Managing Without Growth: Slower by Design, Not Disaster by Peter A. Victor. Edward Elgar Publishing Ltd 2008.
Since the 1940s, gross domestic product (GDP) has become a widely-used concept for measuring the state of the economy of nations. Wikipedia defines GDP thus: Gross domestic product (GDP) refers to the market value of all officially recognized final goods and services produced within a country in a given period. GDP per capita is often considered an indicator of a country’s standard of living. Economic growth is closely linked to rising GDP and has become the ultimate goal of most nations.
But GDP is at best an imperfect tool. It offers no information about how goods and services are distributed among the members of a society, for instance, and fails to consider many important variables such as unpaid housework or volunteer labour, or the cost of externalities such as pollution.
In Managing Without Growth, Victor looks at the meaning of GDP as a measure of progress and well-being and explores its flaws. He concludes that in the closed system that is Planet Earth, an open system such as a constantly growing economy is simply not feasible. Along the way, he examines many concepts relating to growth, including commodification, the consumerism required to keep the whole ball rolling, and price mechanisms as system regulators.
We count on our planet to support economic growth in three important ways. First, the environment at large is the source of raw materials, most notably the fossil fuels that drive our economy. Second, we rely on environmental services to provide a sink for our waste. We pour vast quantities of toxic wastes into the air and water and atmosphere and count on the environment soaking them up at no cost to us. Thirdly, we depend on the services the environment provides. Wetlands, for example, purify water. Forests act as the lungs of the Earth.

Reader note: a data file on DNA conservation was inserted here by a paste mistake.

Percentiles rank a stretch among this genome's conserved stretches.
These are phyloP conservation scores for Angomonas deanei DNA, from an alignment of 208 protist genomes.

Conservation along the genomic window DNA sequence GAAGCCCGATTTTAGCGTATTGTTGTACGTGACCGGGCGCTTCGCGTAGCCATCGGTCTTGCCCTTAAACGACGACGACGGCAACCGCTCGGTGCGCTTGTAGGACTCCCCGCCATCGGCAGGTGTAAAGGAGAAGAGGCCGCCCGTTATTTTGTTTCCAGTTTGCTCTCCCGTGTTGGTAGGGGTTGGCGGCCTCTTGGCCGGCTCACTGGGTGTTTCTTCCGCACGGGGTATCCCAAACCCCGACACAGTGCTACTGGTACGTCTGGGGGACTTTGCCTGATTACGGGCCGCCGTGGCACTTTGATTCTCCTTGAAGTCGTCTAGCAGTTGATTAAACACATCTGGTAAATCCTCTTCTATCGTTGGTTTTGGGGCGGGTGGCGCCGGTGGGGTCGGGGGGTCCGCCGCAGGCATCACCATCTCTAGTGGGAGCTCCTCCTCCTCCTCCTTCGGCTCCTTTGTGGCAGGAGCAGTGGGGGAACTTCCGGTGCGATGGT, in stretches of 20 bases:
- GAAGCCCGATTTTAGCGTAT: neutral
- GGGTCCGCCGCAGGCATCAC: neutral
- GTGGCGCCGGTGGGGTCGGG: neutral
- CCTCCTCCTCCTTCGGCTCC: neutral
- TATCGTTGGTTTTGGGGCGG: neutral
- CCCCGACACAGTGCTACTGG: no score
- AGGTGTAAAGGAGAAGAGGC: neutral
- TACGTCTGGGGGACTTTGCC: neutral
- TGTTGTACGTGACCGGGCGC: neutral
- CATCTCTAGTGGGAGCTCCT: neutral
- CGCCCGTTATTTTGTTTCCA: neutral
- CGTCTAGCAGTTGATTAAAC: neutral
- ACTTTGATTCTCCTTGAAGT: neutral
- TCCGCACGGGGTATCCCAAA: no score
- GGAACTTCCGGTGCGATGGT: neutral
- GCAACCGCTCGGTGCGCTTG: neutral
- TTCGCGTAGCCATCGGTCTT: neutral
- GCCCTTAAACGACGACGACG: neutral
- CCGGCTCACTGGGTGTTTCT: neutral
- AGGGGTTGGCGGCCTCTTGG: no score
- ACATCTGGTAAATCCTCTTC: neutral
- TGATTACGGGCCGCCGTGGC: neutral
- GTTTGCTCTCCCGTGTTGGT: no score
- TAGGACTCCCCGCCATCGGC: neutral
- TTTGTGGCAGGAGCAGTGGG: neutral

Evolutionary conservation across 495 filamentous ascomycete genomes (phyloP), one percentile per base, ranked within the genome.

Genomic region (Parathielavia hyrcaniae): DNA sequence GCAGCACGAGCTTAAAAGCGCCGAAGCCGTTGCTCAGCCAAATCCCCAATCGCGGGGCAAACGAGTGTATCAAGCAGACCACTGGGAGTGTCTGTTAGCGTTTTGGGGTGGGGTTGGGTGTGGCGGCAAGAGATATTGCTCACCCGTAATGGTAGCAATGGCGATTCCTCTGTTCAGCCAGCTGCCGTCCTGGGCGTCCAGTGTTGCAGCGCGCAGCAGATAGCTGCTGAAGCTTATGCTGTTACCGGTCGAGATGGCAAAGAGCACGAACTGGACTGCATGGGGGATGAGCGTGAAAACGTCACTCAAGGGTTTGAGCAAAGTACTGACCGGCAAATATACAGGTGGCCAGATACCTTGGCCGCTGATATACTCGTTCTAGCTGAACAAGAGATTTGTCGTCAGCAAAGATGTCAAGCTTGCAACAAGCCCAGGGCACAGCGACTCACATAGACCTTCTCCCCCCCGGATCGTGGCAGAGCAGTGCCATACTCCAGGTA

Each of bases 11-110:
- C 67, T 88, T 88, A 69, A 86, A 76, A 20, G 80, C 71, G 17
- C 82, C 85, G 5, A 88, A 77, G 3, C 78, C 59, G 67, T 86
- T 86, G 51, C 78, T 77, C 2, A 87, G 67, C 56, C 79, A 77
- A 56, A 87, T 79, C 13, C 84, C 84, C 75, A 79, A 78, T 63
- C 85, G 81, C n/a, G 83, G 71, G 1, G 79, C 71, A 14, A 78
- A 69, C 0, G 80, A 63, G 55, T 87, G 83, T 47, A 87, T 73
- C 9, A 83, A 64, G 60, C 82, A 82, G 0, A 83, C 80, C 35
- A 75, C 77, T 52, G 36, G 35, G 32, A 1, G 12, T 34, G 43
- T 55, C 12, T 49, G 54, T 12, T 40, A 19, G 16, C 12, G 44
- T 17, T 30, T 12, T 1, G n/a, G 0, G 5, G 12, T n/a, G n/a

On all of these fronts we are reaching the limits of exploitation. An obvious example it that the easy to reach oil has been used up and we are moving on to deep-sea oil and bitumen oil extraction. Canadians destroyed the cod fishery and it is not reviving. Our pollution of the planet has reached extreme levels, with climate change being an obvious example of the results. And every year, we diminish the ability of the planet to serve us by mowing down forests and draining wetlands and otherwise damaging natural systems.
Has economic growth served us well? Victor points to evidence that beyond a rather modest level, increased income and material wealth does not correlate to increased happiness. Victor considers the three forms of consumption, useful goods, status goods and public goods and how each impacts happiness. He points to the writings of Richard Layard, a professor of economics and member of the British House of Lords, and offers an examination of what an alternative theoretical framework called HappyGrow suggests.
Victor goes on to consider some ways in which growth might be reined in. One possibility is reducing the number of hours in the work week to spread employment opportunities over a greater number of people while increasing leisure time.
Economic growth has failed to bring full employment to Canada. Nor has it reduced poverty or led to improved environmental management strategies. Beyond a basic level, it has not even led to widespread happiness. With many natural systems reaching crisis status, the need for stable state economics is immediate. Will we learn to manage without growth through a process of planned change, or will growth end through the onslaught of disaster?
Managing Without Growth reads like a textbook, which is probably not surprising as Victor is an economist and professor of Environmental Studies at York University. Though not an easy read, it does reward the persistent with an interesting framework of facts and ideas.